— Sacramento Bee, October 28, 2005 (column by syndicated columnist Kathryn Jean Lopez)
The point of Between Two Worlds is neither to heap guilt upon divorced people nor to insist that no one should ever get divorced….Rather, Marquardt says that we need to stop fooling ourselves about the toll divorce takes on kids. …If Marquardt’s book is unlikely to single-handedly stem the tide of divorce, it will at least force us to be honest about the effects of divorce on kids—and knowing more about what children are living through, perhaps we can do more to help.
— The Christian Century, February 7, 2006 (review by Lauren Winner)
Many researchers say that if children “don’t end up drug addicts in the street,” it means they are just fine and the divorce wasn’t a problem for them, says Mrs. Marquardt, who is one of roughly 15 million Generation Xers — or one in four persons ages 18 to 35 — whose parents divorced. “But just because you’ve managed to survive something and come through it OK doesn’t mean at all that the experience was no big deal. … As a society, we still have not grasped just how radical divorce really is,” [she] says…
— Washington Times, September 27, 2005
… Marquardt certainly achieves her first goal of contributing to the literature on the effects of divorce—particularly in children’s moral and spiritual development….
— Library Journal, July 1, 2005
Between Two Worlds is illuminating for what it conveys about divorce, but it is equally striking for what it says about marriage: that the couple’s essential task is to make one home from their two conflicting selves, creating an ideal context for a child’s spiritual and emotional growth. In intact families, this struggle goes largely unnoticed by the children. After divorce the conflict no longer rests on the parents’ shoulders but takes root in the heart of the child.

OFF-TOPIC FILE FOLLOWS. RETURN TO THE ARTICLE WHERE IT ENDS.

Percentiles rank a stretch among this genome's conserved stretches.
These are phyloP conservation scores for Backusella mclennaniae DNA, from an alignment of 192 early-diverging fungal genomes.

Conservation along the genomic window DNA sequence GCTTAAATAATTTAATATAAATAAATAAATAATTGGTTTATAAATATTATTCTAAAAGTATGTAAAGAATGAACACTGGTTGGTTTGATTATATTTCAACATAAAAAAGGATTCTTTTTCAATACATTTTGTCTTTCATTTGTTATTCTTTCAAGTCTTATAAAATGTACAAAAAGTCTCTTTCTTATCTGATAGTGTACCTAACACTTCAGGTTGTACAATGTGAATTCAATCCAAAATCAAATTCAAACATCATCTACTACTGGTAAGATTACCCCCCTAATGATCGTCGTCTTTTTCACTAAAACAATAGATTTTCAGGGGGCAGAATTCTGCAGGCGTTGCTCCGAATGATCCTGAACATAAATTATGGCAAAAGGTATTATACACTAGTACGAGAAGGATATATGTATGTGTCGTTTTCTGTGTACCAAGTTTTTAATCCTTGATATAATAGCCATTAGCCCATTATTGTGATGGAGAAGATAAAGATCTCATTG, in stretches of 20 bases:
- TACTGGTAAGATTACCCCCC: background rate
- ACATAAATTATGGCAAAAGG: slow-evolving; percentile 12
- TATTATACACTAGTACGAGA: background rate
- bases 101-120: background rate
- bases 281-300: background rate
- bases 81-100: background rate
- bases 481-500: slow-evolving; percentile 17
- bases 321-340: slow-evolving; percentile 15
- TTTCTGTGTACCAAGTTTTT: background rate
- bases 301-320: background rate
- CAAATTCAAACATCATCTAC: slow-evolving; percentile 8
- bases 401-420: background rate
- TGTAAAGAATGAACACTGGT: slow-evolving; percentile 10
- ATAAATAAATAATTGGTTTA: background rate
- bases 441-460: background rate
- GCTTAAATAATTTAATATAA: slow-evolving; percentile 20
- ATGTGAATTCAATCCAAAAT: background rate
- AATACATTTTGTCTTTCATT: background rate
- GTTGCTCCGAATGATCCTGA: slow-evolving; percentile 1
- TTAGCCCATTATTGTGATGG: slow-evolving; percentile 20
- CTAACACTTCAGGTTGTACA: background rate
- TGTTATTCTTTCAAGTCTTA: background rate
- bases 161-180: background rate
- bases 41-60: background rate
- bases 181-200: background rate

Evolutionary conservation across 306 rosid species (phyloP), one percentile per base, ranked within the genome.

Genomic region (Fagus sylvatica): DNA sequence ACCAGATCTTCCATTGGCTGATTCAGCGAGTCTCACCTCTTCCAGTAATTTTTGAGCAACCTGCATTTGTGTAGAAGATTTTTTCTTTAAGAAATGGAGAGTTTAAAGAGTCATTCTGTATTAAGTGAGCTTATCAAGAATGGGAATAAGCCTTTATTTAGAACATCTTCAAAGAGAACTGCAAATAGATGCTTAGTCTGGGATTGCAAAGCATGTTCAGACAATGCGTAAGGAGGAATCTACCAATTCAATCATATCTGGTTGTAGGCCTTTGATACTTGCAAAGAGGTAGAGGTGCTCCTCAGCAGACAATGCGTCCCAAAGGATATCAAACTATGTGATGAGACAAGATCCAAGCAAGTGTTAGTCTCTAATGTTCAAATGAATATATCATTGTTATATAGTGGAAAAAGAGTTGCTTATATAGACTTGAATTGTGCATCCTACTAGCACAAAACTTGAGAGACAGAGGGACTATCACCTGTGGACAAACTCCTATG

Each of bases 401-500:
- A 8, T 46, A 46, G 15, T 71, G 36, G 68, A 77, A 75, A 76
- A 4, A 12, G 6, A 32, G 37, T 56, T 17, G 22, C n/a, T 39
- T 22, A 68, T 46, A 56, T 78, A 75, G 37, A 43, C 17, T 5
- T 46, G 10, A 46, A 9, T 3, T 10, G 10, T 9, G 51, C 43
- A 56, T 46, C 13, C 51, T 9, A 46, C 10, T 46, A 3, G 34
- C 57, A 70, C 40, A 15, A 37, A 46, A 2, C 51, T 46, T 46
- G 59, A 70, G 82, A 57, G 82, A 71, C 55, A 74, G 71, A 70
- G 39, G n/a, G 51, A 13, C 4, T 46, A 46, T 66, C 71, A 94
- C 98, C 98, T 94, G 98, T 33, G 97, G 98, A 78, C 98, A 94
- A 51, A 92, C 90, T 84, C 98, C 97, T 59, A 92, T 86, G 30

— Books and Culture, September 12, 2005
Marquardt, and those to whom she gives voice, offer our culture a hard gift, the gift of truth. She challenges the conventional and comfortable wisdom: that divorce doesn’t matter if the parents get along, if the kids don’t look like damaged goods, and as long as parents keep loving their children.
— Seattle Post Intelligencer, February 10, 2006 (column by Anthony B Robinson)
How the ‘Good Divorce’ Affects Children
by Wayne Holst | National Catholic Register | March 24, 2006
Author Seeks Truth about ‘Good Divorce’
by Anthony B. Robinson | Seattle Post-Intelligencer | February 10, 2006
“Good” Divorce a Myth?
by Carrie McClure | Denver Post | February 9, 2006
by Lauren Winner | The Christian Century | February 7, 2006
Even children of ‘good’ divorce can carry wounds into adulthood
By Nancy Churnin | The Dallas Morning News | January 18, 2006
Wounds of Divorce Linger Long Past Childhood
By Patrick Kampert | The Chicago Tribune | November 13, 2005
Poll Says Even Quiet Divorce Affects Children’s Paths
By Tamar Lewin | The New York Times | November 5, 2005
Broken Homes, Broken Children
By Mary Eberstadt | The American Conservative | November 7, 2005 issue
By Kristine Steakley | Breakpoint | November 3, 2005
By Christine Whelan | The New York Post | October 30, 2005
No Good Divorce
By Mark Trainer | The Washington Post | October 30, 2005
Mind the Kids in a Divorce
By Kathryn Jean Lopez | Sacramento Bee | October 28, 2005
No “Good Divorce”
By Jane Eisner | The Philadelphia Inquirer | October 27, 2005
Straight Talk about ‘Happy Talk’ Is There Such a Thing as a “Good Divorce”?
Review & Outlook | Wall Street Journal | October 21, 2005
Fast Chat: The Secret Pain of Divorce
By Peg Tyre | Newsweek | October 24, 2005 issue
Between Two Worlds
By Michael J. McManus (Ethics & Religion syndicated columnist) | October 19, 2005
Divided They Fall
By Jennifer Roback Morse | townhall.com | October 17, 2005
Divorce Study Breaks New Ground
By Maggie Gallagher (syndicated columnist) | October 11, 2004
Divorce’s Lasting Effects
By Cheryl Wetzstein | The Washington Times | September 27, 2005
On the Bookshelf: For Kids, No ‘Good’ Divorces
By Katy Kelly | U.S. News & World Report | September 26, 2005
By Jenny Schroedel | Books & Culture | Week of September 12
Review by “Library Journal”
July 1, 2005
Review by “Publisher’s Weekly”
June 13, 2005